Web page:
The study emphasizes that land-based measurements of global temperatures during the past 20 years are inconsistent with satellite readings, which have shown an increase of only 0.04 °C/decade. The report states that “satellite measurements beginning in 1979 show little warming of air temperature in the troposphere.” This is significant because the global warming hypothesis predicts that satellite measurements should show warming in the upper atmosphere prior to surface warming. The NAS authors note that they have no explanation for this apparent contradiction with theory, stating, “The finding that surface and troposphere temperature trends have been as different as observed over intervals as long as a decade or two is difficult to reconcile with our current understanding of the processes that control the vertical distribution of temperature in the atmosphere” (10, p 17).

This evidence appears to directly contradict the global warming hypothesis and suggests that surface warming is not caused by human activities. Of the three kinds of measurements of global temperatures (satellite, land-based, and weather balloon), only the land-based data show any significant warming.

Even assuming the worst-case scenario, delaying substantial cuts in CO2 emissions for the next 25 years would produce an additional global temperature rise of no more than a few tenths of a degree by 2100 (11). This means we have at least 25 years in which to sharpen our understanding of climate and seek valid predictions, without contributing to serious climate change. An incremental warming of a few tenths of a degree, spread over decades, constitutes no hazard while we seek important additional information to build a foundation for national and worldwide energy policy. Policies made in haste or based on poor information are likely to adversely affect the economies and citizens of the United States and the world. Rather, we should foster efficient use of our resources to meet the world’s needs with minimal environmental impact.

The predictions of severe warming over the coming century are based on developing climatic models that have so far failed to simulate history accurately, let alone predict the future. The satellite record of temperatures in the lower at mosphere (troposphere) since 1979 shows an increase of 0.03 °C/decade, whereas models predicted the fastest warming in the troposphere. The models also utterly fail to accurately simulate the transition into and out of the ice ages for the past few hundred thousand years.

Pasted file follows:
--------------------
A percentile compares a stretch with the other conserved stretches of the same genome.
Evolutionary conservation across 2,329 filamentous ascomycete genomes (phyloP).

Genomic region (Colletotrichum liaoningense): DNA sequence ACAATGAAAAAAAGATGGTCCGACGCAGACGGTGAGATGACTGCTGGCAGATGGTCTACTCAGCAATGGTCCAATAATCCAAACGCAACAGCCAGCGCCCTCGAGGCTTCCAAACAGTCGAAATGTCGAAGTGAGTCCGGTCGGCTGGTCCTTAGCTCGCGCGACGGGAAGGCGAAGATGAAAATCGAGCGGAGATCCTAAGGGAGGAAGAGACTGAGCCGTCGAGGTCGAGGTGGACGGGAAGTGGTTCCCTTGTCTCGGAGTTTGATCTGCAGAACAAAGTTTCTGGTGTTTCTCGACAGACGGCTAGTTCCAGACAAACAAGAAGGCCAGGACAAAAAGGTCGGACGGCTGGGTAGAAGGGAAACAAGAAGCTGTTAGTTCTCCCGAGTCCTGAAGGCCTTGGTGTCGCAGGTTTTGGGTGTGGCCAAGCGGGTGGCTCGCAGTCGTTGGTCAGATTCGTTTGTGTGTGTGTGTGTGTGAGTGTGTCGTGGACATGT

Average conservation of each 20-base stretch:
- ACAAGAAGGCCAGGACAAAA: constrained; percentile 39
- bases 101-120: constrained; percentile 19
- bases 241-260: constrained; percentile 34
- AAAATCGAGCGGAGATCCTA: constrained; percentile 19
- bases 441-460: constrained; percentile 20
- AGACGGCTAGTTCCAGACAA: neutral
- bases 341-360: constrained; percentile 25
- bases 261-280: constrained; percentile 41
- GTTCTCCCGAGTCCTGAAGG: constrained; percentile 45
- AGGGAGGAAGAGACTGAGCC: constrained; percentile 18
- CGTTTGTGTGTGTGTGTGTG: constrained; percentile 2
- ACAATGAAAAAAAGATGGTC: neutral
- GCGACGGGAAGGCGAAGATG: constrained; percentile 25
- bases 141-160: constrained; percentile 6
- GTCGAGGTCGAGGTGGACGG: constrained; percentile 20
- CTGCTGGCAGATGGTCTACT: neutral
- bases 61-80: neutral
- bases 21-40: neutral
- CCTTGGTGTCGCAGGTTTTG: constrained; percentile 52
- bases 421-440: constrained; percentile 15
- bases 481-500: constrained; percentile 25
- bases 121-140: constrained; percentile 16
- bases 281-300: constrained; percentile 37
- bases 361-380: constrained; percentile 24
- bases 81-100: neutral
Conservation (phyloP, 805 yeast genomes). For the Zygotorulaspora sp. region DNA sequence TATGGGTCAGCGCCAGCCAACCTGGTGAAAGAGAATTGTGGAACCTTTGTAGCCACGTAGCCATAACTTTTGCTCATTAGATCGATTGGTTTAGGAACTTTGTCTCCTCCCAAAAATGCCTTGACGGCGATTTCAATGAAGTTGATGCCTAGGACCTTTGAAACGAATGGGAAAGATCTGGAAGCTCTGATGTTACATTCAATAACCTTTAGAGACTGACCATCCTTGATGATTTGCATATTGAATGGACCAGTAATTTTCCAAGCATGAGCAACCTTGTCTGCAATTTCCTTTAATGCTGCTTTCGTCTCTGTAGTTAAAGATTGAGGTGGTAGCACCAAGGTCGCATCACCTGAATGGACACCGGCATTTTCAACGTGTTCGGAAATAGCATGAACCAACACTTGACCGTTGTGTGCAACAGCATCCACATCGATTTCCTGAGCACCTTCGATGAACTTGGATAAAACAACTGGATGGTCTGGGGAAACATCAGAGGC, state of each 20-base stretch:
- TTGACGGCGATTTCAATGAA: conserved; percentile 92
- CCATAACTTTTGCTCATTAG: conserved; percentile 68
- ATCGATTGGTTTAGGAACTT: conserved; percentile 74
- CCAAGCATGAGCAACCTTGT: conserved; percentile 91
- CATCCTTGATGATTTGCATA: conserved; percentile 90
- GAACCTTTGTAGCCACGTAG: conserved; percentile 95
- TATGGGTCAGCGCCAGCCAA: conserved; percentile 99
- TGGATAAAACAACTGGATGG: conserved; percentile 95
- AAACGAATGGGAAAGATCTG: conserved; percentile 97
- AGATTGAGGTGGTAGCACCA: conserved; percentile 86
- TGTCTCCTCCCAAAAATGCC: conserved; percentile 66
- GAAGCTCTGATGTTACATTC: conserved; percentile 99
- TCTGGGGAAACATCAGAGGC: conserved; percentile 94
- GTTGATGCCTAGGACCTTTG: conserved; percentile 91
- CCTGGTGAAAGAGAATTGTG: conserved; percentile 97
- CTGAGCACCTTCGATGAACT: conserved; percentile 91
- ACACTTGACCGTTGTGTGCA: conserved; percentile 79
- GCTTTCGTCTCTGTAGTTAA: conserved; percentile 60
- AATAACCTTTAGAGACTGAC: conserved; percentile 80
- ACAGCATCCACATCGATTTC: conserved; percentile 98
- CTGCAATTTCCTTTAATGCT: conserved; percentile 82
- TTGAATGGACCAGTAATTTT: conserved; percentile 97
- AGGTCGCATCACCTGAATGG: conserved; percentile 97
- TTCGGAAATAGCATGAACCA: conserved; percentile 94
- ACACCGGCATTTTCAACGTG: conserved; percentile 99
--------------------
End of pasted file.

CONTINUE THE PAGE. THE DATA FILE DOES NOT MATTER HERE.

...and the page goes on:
Continued investment in climate science is necessary to unlock the mysteries of what really makes our climate tick. Understanding and predicting our weather offer many benefits. We should also plan for the inevitable natural changes in climate. We need to invest in agricultural adaptability and water management. We should also recognize that many scientific studies document that high CO2 concentrations improve agricultural yields. It is time to sit back calmly and ignore the volatile rhetoric of politicians and environmental zealots, while we continue to gather better data, create better models, and act slowly so as to do no harm.

References

  1. A Guide To Global Warming; George C. Marshall Institute: Washington, DC, 2000.
  2. Fischer, H.; Wahlen, M. Science 1999, 283, 1712–1714.
  3. Lamb, H. H. Climate, History and the Modern World, 2nd ed.; Methuen: New York, 1995.
  4. Mahlman, J. D. Science 1997, 278, 1416–1417.
  5. Soon, W. H.; Posmentier, E. S.; Baliunas, S. Astrophys. J. 1996, 472, 891–902.
  6. Imbrie, J.; Imbrie, K. P. Ice Ages: Solving the Mystery; Enslow Publishers: Short Hills, NJ, 1986.
  7. Raymond, D. Science 1993, 259, 926.
  8. Cess, R. D.; Zhang, M. H.; Minnis, P.; Corsetti, L.; Dutton, E. G. Science 1995, 267, 496–499.
  9. Barnett, T. P. J. Climate 1999, 12, 511–515.
  10. National Academy of Sciences. Report on Global Climate Change; National Academy Press: Washington, DC, 2001.
  11. Wigley, T.M.L.; Richels, R.; Edmonds, J. A. Nature 1996, 379, 240–243.


Jay Lehr (e3@e3power.com) is the science director of the Heartland Institute (Chicago) and editor of McGraw-Hill’s new Standard Handbook of Environmental Science, Health & Technology.

Richard S. Bennett (settorch@aol.com) is president of the Society of Environmental Truth in Corpus Christi, TX.